The Dragon’s Less Elegant Cousin

Two young girls stood at the edge of an open field. One’s name was Margo, and the other was Annette. Margo was well-known to be the braver of the pair, but it was Annette who urged Margo on with an overeager prod.

“Go on, Margo! Imagine how excited people will be when we tell them we managed to call a dragon!”

“No, Annette, you should do it.” Margo had not believed so before, because while it was an honor to be in the presence of a dragon, it was even more so to be the one the dragon actually answered. Yet the prospect of meeting a live dragon often made even the most stout of heart quiver in their boots, and Margo was no exception. It should be noted, perhaps, that she wore no boots, for it was a lovely summer day and she liked the feel of grass between her toes.

Annette laughed, if only to convince Margo she was being foolish. She wasn’t, of course; there was no reason for either girl specifically to make the call, but, as I said. If Margo was afraid of being burned alive–or worse, being denied the chance to see a real dragon–then Annette was positively, secretly, terrified.

It was relatively easy to call a dragon. One only had to find or make an enchanted horn–and they didn’t require a master to create, though novice enchanters had the spells blow up in their face as often as not–and find an open field upon which the dragon could land, should they choose to answer the call.

In the end, it was Margo who brought the horn to her lips. She had been carrying it in her backpack to begin with, and she was only partly scared anyhow. The horn emitted a single note, clear and musical and lonely. Neither girl knew how long they should wait, but it was long enough that Margo put the horn dejectedly back into her backpack after several minutes of anticipation.

Then the ground began to rumble under them. Annette yelped, and even Margo felt a surge of fear. The two young girls grabbed each other’s hand, determined that, whatever happened, they would face it together.

No dragon came from the sky. Instead, a hole opened up in the ground before them, and a pointed snout peeked out. A massive clawed paw struck above surface and pulled the creature in full above the surface. Annette gasped, for she’d heard about amolians. They were said to be the dragon’s uglier, less elegant cousin, for where dragons breathed fire and lorded the air above, amolians used water as their weapon and lorded the earth below. If dragons were hard to find, amolians were rarer still, for they did not often answer the call of the horn.

The amolian had short brown fur, a long, sweeping tail, and eyes that somehow both saw and did not see. “Greetings, children of man,” the creature said, its voice deep and booming.

Annette dipped into a curtsy. It was customary to show deference to a creature of magic, though of course neither she nor Margo had ever done much curtsying except when pretending to be princesses of powerful lands, and as such, the one she did now was hardly elegant. If the amolian knew, however, he did not seem to mind.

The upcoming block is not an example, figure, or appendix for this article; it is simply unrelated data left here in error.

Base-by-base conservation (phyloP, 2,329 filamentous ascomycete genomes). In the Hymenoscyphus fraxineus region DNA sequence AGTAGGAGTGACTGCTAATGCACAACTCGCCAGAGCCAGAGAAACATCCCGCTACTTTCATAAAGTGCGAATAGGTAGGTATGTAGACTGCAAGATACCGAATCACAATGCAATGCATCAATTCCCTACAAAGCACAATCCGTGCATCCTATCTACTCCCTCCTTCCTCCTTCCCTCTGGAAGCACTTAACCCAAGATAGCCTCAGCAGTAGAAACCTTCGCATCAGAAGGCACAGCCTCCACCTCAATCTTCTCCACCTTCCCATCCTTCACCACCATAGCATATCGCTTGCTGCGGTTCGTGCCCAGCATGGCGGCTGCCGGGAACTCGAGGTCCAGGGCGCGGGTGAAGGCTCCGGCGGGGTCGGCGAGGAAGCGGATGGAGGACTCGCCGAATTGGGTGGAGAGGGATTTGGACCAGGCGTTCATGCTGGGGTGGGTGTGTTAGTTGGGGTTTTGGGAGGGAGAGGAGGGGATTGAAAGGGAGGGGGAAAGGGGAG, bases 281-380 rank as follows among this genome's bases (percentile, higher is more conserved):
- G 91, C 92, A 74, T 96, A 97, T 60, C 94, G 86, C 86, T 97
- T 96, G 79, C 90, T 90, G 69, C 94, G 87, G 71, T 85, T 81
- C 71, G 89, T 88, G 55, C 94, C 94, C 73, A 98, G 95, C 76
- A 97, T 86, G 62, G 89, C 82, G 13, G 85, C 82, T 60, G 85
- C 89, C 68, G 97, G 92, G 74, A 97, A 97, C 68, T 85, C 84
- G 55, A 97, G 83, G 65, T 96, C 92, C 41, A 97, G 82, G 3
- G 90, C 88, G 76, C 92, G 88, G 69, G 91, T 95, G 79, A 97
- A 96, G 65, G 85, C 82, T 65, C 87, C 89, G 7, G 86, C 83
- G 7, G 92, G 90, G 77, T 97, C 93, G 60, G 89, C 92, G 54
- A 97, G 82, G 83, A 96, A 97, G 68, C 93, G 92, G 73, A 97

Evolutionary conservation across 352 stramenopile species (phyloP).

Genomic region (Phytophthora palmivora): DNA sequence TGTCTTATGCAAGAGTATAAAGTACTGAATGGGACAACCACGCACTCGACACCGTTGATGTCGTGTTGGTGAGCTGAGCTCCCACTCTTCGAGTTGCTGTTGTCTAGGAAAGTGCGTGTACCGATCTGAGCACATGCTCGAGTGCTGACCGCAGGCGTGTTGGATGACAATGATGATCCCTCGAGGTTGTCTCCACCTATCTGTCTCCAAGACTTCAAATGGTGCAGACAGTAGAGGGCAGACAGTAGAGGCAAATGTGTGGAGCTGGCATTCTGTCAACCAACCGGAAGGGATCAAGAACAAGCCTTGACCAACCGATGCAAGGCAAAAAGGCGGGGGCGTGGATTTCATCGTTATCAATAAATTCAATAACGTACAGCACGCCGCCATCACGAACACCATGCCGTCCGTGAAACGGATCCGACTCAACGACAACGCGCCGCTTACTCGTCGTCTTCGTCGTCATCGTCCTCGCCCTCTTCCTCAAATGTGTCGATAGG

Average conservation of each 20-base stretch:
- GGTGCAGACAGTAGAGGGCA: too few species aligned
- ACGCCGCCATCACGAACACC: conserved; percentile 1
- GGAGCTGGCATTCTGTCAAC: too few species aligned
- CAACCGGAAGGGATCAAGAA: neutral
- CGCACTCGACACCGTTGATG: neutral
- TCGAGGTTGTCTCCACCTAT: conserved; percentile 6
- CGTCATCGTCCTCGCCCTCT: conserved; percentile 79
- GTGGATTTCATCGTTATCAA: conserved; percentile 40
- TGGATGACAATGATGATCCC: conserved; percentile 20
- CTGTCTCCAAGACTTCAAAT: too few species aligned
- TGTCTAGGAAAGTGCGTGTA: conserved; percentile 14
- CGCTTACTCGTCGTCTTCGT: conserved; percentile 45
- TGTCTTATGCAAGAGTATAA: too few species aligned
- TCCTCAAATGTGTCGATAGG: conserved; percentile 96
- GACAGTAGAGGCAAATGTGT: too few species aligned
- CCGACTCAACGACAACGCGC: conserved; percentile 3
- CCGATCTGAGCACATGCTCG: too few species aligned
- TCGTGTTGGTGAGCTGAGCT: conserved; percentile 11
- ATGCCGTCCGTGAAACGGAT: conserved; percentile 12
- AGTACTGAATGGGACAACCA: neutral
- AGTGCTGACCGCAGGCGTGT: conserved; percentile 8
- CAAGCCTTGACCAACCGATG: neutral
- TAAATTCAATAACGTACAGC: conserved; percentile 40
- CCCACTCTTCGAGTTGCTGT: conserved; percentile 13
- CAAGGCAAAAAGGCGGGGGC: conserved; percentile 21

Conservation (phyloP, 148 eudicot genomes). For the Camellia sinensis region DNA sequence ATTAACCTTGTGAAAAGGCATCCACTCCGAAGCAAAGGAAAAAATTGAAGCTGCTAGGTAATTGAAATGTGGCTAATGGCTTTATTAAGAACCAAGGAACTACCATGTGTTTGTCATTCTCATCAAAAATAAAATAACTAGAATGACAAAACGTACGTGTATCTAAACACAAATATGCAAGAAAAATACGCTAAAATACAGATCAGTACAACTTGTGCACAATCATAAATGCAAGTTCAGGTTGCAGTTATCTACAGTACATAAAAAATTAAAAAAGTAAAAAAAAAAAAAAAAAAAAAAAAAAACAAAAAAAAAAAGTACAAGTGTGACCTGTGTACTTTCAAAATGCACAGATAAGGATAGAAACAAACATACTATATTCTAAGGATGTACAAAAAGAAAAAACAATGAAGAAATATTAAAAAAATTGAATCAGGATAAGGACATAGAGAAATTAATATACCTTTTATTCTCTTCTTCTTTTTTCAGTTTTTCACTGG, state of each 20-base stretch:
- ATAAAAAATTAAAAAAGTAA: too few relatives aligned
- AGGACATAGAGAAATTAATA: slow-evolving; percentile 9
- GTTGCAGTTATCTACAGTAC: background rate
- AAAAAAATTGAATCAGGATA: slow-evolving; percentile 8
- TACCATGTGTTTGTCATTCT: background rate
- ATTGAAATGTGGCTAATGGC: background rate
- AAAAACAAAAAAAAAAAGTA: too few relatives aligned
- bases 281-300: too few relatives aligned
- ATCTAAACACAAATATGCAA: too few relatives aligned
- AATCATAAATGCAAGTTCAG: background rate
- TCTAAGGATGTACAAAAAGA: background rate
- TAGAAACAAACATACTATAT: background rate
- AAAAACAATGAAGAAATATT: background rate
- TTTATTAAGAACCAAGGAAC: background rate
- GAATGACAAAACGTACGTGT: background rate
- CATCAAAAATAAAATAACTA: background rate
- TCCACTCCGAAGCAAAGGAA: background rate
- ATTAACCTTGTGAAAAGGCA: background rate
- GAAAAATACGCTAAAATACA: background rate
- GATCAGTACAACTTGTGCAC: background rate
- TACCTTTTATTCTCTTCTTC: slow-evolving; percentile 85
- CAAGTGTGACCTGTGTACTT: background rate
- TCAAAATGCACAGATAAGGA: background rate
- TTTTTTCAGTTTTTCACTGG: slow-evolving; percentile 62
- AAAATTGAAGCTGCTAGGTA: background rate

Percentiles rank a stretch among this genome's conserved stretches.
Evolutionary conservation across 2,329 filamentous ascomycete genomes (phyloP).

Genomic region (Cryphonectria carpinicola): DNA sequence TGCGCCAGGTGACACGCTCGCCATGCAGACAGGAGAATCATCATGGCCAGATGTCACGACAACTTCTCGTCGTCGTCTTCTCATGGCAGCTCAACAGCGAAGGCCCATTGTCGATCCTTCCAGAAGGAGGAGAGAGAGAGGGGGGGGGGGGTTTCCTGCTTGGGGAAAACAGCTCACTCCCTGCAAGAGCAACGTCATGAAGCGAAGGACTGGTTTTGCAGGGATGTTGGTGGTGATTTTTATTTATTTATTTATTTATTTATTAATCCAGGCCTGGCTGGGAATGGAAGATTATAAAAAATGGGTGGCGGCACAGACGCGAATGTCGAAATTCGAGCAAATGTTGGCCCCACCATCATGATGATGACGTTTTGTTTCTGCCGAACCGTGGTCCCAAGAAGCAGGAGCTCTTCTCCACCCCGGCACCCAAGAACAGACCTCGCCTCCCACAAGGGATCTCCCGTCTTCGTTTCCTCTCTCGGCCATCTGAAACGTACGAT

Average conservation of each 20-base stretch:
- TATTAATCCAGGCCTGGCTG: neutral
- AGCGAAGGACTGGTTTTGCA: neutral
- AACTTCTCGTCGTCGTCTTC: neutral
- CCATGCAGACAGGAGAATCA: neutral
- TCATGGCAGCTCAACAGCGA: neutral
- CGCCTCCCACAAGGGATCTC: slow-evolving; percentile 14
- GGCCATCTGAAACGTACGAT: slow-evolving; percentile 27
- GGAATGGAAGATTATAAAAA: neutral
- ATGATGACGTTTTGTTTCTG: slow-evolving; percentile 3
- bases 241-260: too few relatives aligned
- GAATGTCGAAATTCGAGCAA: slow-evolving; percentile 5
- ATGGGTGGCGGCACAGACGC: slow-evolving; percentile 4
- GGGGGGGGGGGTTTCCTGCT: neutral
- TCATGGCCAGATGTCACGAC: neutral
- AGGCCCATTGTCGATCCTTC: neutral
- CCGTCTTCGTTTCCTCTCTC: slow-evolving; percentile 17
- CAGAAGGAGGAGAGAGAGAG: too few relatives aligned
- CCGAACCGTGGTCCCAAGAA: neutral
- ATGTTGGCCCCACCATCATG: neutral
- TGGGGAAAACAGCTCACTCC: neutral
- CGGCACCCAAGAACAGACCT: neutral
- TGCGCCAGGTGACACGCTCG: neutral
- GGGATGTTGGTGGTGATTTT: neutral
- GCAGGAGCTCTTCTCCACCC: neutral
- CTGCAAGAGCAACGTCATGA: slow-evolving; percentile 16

Margo quickly followed Annette’s lead.

The amolian turned its attention directly onto Margo. “You have blown the horn, daughter of earth,” he said, “and I have decided to answer. Tell me, what is it that you desire? If it is within my power, I will grant it.”

Margo and Annette stared at each other. It was known that dragons sometimes granted wishes, if they appeared at all, but all they had truly wanted was for the dragon to appear. But now that the amolian was the one to stand before them, Annette came to the conclusion that the stories had it wrong. Amolians did not look uglier than dragons, just different, and it was grace enough to see an amolian, even if it meant they would not see a dragon.

Margo on the other hand did not care for the amolian’s looks. “I want to be remembered as the person who got to see an amolian,” she said, proud of her own diplomacy despite being denied the chance to see the graceful, mighty dragons in person.

“Daughter of earth, I shall do you one better,” the amolian said, its lips pulling back to show beaver-like teeth, “for I can tell your heart belongs below even as your friend’s belongs above. Get on my back, and I shall teach you the way of earth and water.”

Margo had not come to learn such things, but it was as if the amolian read something in her heart that she had not realized was there. She loved the grass beneath her toes, and wondered what it might be like to have it above her head.

“Can my friend come too?” Margo asked, sensing that the amolian’s offer had been for her and her alone.

The amolian did not answer Margo, but rather turned its attention onto Annette this time. “If you call upon the horn, you may find a dragon answers the call. He will offer to teach you the ways of fire and air, if you desire it. The ways of earth and water will not come easily to you.”

Annette reached again for Margo’s hand, and was glad when her friend squeezed her fingers tightly. “Where we go, we go together, great amolian. Please, let us both come with you. I want to learn.”

“Very well,” the amolian answered, somewhat amused. “They may wait for you, yet, daughter of air. Climb onto my back, the both of you, and you shall learn the secret might of earth and water.”

Once the two girls had taken their places on his back, clambering up with far less grace than even the curtsy, the amolian took them below to begin to teach them both, as he promised, for amolians, like dragons, would not break their word.


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